Cut back on the cable bill, brown bag your lunch, and eat simple but healthy and economic meals of soup, homemade bread, beans, rice, pasta and other inexpensive foods. Shop for clothes in thrift stores and use public transportation. Almost everyone has something they can cut in order to save a few bucks a week.
If this is your excuse, accept the reality and embrace a new frugality. Move forward with an action plan to cut back on just one thing, even if the savings is just five dollars a week. That is not too little! Remember to focus on the result and not the sacrifice.
Why bother? If it is the end of the world, it will not matter
First of all, do you really think there is going to be “the end of the world” or the more common, “the end of the world as we/I know it?
Chances are (and I am 99% sure of this) it will be the latter. A storm, an earthquake, sudden and expected unemployment . . . all of these things can change your life and your personal world in a heartbeat.
Taking the time to prepare now will not guarantee your safety or your survival, but it surely will give you one step up on those that do not bother. I don’t know about you, but I would rather stack the deck in my favor.
I am not sure it is necessary
This, to me, is the lamest of all excuses. Surely everyone recognizes the need for car insurance and home insurance. Why wouldn’t preparing for a disaster or some other disruptive event be necessary?
If this is your excuse (or more likely the excuse of someone you know), take the three day challenge below and then ask if prepping is really necessary.
The Three Day Challenge – A Simple Test
Here is a simple test for anyone who says “why bother preparing, it won’t matter”. Stop eating tomorrow when you get up. Only drink water from streams and puddles. Do not take a shower or change your clothes.
Do this for a mere three days. Anyone can do that, right? Anyone who accepts this challenge will understand why we prep.
The Final Word
Prepper procrastination is a huge problem not only for newbies but for experienced preppers. Just the process of getting organized can be overwhelming and exhausting. Once you begin, it is definitely hard work to stay at it and remain focused.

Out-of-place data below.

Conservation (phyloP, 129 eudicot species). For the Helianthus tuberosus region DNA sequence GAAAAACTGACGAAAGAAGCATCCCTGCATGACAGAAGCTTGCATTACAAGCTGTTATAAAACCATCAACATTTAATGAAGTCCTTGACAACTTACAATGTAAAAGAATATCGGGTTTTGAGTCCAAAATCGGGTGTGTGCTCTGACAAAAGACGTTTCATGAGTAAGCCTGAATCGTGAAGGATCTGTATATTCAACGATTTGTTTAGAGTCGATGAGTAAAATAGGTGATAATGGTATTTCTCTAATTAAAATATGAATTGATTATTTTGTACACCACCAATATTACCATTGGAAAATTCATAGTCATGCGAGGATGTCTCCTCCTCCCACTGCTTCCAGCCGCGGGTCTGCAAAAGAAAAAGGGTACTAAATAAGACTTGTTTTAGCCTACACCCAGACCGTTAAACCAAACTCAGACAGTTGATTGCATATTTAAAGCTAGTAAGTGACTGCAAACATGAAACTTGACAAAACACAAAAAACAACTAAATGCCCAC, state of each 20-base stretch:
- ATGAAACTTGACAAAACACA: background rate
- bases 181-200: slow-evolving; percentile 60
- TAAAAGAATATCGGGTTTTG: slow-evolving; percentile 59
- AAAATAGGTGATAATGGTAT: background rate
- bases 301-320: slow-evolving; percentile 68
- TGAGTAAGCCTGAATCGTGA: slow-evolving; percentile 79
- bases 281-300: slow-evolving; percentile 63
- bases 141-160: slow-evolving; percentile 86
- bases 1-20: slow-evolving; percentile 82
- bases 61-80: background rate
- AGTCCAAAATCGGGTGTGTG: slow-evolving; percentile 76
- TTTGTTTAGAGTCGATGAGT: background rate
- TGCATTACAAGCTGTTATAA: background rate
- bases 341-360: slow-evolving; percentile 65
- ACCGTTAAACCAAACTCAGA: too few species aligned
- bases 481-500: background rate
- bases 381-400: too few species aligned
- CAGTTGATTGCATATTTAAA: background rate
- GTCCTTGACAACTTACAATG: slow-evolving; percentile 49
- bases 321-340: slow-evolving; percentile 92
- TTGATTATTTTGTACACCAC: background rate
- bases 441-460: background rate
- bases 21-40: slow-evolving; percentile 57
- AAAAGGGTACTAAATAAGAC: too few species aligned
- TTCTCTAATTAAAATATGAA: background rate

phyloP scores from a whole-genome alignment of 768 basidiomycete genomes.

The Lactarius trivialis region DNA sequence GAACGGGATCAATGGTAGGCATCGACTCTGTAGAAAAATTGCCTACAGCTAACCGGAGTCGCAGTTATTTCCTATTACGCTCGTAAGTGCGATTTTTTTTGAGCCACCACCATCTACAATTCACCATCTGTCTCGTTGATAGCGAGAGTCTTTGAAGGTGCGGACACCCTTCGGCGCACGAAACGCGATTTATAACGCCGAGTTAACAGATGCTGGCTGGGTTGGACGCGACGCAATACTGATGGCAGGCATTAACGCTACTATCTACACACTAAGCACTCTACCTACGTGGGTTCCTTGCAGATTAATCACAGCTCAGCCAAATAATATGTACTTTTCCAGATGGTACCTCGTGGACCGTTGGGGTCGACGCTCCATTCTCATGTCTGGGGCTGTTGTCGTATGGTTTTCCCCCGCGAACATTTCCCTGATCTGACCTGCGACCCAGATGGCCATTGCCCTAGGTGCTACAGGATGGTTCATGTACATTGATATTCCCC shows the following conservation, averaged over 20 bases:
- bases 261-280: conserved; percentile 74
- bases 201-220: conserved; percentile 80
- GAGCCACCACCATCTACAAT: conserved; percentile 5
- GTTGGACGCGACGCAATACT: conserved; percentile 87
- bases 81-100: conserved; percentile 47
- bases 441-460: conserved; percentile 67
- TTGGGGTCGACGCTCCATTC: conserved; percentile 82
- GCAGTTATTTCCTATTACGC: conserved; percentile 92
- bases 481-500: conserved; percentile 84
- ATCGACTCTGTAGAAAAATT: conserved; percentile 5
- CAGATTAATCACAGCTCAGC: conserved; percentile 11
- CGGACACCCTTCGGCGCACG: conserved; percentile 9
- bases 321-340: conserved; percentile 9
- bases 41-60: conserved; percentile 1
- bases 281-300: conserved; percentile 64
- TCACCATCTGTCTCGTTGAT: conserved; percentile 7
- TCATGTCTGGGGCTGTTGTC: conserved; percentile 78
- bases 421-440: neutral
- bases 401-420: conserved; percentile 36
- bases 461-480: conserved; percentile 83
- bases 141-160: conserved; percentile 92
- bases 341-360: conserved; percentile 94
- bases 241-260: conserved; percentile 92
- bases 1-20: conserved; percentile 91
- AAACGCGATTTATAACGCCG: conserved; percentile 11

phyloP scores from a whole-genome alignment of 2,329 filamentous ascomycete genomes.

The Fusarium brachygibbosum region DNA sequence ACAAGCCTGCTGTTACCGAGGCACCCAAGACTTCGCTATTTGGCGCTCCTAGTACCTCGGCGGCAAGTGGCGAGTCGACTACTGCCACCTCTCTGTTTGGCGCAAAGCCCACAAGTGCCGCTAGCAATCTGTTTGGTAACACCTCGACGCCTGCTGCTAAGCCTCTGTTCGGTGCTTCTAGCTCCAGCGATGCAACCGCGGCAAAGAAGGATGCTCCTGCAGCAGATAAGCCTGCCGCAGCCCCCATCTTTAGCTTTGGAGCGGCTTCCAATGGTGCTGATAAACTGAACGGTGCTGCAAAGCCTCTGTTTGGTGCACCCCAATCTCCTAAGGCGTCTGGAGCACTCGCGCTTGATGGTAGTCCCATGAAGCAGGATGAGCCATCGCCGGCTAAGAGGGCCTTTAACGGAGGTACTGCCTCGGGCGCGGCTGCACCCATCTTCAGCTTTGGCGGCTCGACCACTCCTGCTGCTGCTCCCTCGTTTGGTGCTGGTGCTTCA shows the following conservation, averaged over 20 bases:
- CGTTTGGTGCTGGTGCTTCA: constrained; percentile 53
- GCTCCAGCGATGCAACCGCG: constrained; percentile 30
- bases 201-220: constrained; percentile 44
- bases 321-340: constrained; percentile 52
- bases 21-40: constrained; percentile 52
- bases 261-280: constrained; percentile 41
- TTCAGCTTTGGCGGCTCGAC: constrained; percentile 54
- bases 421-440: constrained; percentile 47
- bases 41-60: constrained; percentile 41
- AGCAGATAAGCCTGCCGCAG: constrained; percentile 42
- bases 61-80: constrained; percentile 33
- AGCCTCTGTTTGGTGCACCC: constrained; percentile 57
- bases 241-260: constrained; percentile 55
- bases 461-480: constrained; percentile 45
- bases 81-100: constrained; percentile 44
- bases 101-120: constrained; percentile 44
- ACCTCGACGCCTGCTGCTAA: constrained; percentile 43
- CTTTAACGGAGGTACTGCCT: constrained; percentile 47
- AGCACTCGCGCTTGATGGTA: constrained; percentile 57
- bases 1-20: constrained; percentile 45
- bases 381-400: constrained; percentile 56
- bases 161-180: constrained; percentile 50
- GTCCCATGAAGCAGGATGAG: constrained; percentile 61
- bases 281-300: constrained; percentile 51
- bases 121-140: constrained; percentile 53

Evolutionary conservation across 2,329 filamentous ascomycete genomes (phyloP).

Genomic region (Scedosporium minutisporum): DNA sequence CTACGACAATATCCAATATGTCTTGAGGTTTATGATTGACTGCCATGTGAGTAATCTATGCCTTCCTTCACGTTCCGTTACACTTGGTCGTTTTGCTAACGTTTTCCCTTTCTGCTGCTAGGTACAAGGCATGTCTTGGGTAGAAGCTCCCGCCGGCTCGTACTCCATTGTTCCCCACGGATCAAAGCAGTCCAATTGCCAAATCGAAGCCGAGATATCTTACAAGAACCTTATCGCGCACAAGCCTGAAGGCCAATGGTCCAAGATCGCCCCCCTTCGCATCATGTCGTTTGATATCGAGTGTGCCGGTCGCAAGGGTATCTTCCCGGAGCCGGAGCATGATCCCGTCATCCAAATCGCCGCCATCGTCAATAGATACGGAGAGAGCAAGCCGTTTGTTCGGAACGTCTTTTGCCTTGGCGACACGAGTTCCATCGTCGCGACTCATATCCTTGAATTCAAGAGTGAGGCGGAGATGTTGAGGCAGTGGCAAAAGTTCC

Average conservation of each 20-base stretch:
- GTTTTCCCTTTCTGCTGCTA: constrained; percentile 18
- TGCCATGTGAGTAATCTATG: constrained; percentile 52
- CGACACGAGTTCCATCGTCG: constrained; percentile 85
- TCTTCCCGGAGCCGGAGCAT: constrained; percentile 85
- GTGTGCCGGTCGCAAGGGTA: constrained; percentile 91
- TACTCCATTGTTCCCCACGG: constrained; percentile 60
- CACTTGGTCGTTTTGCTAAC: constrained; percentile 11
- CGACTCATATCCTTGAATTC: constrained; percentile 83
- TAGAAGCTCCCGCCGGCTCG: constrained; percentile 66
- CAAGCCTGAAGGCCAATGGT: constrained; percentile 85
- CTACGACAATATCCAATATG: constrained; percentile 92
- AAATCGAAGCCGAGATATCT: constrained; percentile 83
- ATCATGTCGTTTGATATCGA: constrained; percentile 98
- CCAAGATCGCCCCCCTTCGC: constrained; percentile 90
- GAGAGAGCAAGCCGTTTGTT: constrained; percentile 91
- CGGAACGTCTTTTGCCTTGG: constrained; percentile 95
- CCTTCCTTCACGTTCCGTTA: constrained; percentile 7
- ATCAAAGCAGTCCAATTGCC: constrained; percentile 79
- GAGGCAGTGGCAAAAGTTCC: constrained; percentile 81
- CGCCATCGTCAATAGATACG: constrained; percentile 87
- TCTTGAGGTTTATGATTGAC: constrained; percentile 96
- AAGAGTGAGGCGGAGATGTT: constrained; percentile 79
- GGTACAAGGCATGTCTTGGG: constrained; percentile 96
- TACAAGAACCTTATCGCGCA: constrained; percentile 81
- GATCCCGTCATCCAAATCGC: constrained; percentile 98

Speaking for myself, I sometimes get lazy, complacent, tired, and bored with my prepping efforts. Like you, I can come up with the excuse of the day (which is usually one of those listed above) and simply delay doing anything with a self-inflicted “I’ll worry about it tomorrow, Scarlett” mentality.
The challenge for all of us is to overcome prepper procrastination by selecting one small task or project at a time and seeing it through to completion. Take some baby steps and spend an hour, perhaps two, and get something done. The results will be worth it.
Enjoy your next adventure through common sense and thoughtful preparation!
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The Prepper’s Guide to Food Storage: My 99 cents eBook will provide you with everything you need to create an affordable food storage plan, including what to buy and how to store it. Nothing scary and nothing overwhelming – you really can do this!
SE BT20 9-Volt Battery Tester: I do not know anyone that is sorry they purchased an inexpensive battery tester. Mine sits in my desk drawer and is used 3 or 4 times a week. You would be surprised at the number of batteries that get recycled when in reality, only one in a set of two (or more) powering a device is bad.
Tac Force TF-705BK Tactical Assisted Opening Folding Knife 4.5-Inch Closed: The reviews raved about this knife so I bought one, used it, and can recommend it. See The Inexpensive Tac-Force Speedster Outdoor Knife.
Note: the price can vary by color so if you are not particular, scroll through the colors and save a couple of bucks.
GI P38 & P51 Can Opener Combo Pack: This is one of the army’s greatest tools. Can be used for dozens of jobs. Makes a great can opener, cutting edge, groove cleaner, screw drive, clean fingernails, open seams and many, many more practical uses.